LONDON, Oct. 27, 2016 /PRNewswire/ -- Ti's new report, Global Express and Small Parcels 2016, includes the latest research on the changing parcel sector. It examines the composition of the sector over time, highlighting the recent strategic decisions that have been made to accommodate changing customer expectations, as well as analysing the sustainability of these choices.
e-commerce continues to dominate the strategic thinking of the main express companies and Post Offices globally. The rapid growth in e-commerce sales is not only impacting parcel companies' strategies but also their operations.
The main express players are all well established and have spent many years developing comprehensive and wide reaching collection and delivery networks. However, more recently, convenience of delivery – not necessarily to a residential address – is proving more popular amongst consumers and is driving the development of alternative collection.
Global Express and Small Parcels 2016 explores the key issues within this evolving industry from both global and country-level perspectives.
Exclusive Highlights on the market structure of the express industry
The B2B market is witnessing something of a renaissance in the form of e-commerce, which is helping to shape future depot networks and, in some instances, form the basis for acquisition strategies.
Ti sees a move away from the terms B2B and B2C to 'Industrial' and 'e-commerce'. There has been a level of polarisation, with some companies operating only in the 'industrial' segment and some only in the lower value 'e-commerce' segment.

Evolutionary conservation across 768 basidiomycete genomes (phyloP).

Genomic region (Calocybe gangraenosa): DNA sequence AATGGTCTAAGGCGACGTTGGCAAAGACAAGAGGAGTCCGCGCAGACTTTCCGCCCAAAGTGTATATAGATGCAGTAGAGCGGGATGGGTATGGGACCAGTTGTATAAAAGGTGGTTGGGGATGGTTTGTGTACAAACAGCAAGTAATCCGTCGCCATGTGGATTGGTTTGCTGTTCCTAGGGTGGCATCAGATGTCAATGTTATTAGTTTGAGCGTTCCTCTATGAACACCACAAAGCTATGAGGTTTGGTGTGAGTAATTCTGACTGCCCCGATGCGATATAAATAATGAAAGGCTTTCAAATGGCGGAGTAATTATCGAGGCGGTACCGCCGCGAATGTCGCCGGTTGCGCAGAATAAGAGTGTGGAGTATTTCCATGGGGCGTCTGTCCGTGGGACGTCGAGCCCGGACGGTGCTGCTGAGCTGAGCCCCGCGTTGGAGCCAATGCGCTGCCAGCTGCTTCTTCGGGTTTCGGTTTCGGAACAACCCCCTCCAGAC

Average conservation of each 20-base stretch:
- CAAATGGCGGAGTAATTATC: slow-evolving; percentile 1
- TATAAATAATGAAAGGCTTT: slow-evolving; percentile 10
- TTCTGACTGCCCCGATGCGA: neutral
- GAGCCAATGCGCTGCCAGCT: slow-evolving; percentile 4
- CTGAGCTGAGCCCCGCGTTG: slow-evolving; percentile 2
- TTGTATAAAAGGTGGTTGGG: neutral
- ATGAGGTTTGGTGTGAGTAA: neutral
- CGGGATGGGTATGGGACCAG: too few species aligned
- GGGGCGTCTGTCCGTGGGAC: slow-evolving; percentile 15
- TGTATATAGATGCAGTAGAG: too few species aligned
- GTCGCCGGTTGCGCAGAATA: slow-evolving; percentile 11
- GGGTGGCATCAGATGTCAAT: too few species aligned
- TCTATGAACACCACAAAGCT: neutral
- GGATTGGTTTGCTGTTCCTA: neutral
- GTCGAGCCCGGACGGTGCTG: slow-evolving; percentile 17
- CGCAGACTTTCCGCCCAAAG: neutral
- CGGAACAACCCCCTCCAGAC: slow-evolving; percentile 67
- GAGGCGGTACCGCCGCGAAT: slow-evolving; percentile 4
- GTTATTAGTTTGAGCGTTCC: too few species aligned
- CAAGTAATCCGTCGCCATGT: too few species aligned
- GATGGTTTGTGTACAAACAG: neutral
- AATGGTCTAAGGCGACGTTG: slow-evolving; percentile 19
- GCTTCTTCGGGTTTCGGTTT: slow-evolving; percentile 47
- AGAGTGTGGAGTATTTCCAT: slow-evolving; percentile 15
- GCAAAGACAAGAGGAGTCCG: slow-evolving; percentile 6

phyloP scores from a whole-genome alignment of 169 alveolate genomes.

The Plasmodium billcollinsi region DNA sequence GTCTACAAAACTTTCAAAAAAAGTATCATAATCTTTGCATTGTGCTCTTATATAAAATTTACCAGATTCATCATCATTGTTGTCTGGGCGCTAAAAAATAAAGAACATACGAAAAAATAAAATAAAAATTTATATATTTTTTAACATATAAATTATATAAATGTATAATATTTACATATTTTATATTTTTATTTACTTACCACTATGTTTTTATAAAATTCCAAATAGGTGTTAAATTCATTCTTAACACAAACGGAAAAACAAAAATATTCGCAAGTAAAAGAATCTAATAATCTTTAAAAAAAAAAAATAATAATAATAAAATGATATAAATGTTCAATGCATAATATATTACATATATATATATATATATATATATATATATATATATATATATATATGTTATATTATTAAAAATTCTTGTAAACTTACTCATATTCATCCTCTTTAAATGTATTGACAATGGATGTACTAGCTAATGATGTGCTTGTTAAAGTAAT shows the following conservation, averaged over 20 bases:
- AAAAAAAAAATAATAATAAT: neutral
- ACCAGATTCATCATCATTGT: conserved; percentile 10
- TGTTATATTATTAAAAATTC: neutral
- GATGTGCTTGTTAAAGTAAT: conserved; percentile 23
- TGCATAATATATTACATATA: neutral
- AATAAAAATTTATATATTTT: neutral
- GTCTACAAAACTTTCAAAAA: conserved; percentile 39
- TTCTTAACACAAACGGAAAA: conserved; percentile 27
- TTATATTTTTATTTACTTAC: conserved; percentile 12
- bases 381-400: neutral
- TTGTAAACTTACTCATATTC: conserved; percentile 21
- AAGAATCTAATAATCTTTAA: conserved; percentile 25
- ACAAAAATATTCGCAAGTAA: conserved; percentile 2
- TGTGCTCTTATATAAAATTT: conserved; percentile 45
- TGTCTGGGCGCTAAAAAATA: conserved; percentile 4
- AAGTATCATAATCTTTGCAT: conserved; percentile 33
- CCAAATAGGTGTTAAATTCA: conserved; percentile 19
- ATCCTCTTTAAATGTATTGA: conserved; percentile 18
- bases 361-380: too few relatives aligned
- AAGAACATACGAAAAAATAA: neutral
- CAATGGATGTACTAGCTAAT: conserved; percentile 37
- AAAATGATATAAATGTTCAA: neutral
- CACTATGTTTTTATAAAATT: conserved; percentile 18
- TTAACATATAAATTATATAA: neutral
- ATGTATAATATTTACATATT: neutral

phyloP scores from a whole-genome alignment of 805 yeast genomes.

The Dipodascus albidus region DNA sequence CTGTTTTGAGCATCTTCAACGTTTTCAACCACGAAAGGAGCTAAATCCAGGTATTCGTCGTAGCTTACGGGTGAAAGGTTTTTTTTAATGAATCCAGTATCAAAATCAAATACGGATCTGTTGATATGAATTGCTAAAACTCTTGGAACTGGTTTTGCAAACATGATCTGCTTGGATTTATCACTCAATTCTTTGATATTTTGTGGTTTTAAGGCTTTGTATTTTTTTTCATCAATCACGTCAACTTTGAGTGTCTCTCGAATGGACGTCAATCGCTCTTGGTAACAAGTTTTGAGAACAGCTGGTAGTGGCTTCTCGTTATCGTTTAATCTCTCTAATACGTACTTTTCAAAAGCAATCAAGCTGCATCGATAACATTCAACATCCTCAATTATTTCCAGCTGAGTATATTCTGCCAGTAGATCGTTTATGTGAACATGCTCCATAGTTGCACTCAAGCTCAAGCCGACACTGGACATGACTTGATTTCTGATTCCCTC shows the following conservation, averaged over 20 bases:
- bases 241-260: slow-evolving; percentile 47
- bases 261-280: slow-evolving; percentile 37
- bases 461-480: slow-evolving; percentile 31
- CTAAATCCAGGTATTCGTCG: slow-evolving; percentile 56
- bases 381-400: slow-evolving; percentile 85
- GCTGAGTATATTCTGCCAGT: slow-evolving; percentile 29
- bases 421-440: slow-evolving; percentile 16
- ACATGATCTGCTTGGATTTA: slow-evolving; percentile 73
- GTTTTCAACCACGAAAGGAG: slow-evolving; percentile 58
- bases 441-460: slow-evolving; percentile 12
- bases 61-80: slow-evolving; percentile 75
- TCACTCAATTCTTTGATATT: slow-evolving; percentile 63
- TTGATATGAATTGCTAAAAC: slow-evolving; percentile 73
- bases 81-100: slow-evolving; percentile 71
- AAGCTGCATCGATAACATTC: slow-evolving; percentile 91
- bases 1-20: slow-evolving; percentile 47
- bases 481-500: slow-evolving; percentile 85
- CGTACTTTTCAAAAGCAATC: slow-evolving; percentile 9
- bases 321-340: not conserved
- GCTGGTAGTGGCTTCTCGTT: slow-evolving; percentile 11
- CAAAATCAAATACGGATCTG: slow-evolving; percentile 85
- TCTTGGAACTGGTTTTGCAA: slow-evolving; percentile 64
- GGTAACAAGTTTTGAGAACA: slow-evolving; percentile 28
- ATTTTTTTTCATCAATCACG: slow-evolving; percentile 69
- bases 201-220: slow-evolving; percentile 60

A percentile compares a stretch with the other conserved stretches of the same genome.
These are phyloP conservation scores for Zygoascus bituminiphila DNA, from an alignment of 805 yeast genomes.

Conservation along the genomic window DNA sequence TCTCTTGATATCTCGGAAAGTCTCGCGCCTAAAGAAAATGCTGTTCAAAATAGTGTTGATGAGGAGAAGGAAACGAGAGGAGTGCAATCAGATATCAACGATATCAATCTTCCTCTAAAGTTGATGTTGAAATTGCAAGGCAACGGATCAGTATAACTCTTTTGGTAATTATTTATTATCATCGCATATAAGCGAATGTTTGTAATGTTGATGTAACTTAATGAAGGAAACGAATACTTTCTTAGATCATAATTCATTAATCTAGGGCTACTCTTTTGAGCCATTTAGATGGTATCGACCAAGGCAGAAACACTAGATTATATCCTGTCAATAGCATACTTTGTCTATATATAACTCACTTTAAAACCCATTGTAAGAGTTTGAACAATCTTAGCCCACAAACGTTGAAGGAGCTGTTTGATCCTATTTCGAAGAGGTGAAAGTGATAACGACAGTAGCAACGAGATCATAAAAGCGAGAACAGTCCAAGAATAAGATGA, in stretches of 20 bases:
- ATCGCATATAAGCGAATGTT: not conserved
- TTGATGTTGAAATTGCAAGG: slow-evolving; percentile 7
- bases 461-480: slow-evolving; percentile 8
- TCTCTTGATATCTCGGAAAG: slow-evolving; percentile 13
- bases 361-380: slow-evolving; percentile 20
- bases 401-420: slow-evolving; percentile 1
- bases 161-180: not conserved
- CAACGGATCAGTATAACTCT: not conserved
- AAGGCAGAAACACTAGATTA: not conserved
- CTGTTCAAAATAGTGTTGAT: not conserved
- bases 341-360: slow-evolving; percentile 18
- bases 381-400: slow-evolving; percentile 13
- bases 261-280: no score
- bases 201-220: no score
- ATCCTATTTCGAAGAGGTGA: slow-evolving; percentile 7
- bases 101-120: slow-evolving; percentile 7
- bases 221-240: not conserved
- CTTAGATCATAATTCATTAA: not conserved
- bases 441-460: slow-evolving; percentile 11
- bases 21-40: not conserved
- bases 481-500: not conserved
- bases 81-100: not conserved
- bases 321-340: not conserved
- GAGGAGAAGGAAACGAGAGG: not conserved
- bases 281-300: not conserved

In order to compete with disruptive start-ups, businesses are investing in new delivery models, along with IT to support these, whilst at the same time targeting the higher margin town and city locations.
Customer expectations within the online environment have been out of kilter with economic reality for a long time. Some retailers have, such as Amazon, are now charging for deliveries of some lower priced products in an attempt to restabilise the market.
Amazon's fulfilment strategy varies by geography and in areas with higher delivery densities, Amazon also undertakes last-mile deliveries. This is extremely dangerous for the traditional parcel companies, as they are in danger of being left with only those parcels that are less economically viable to deliver
Exclusive Highlights on Innovations within the express industry
Opportunities within the express market upon which innovative companies could capitalise on include: consolidation, mobile depots and crowdsourced delivery, as well as autonomous vehicles and in-boot deliveries.
Whilst there are many start-ups covering the whole range of delivery capabilities, none can be considered suitable for all types of delivery scenario.
There are hundreds (if not thousands) of disruptive start-ups trying to penetrate the e-commerce market, as well as different segments of the last-mile delivery element of the chain. Ti analyses the varying successes of some of these.
Traditional retailers, such as John Lewis in the UK, have previously had their own parcel delivery capability but found this operation to be unviable. Amazon, on the other hand, has started its own delivery operations
Asian postal providers, such as Australia Post, China Post, Singapore Post, are all among the LSPs profiled in this report that are investing in innovative technologies.
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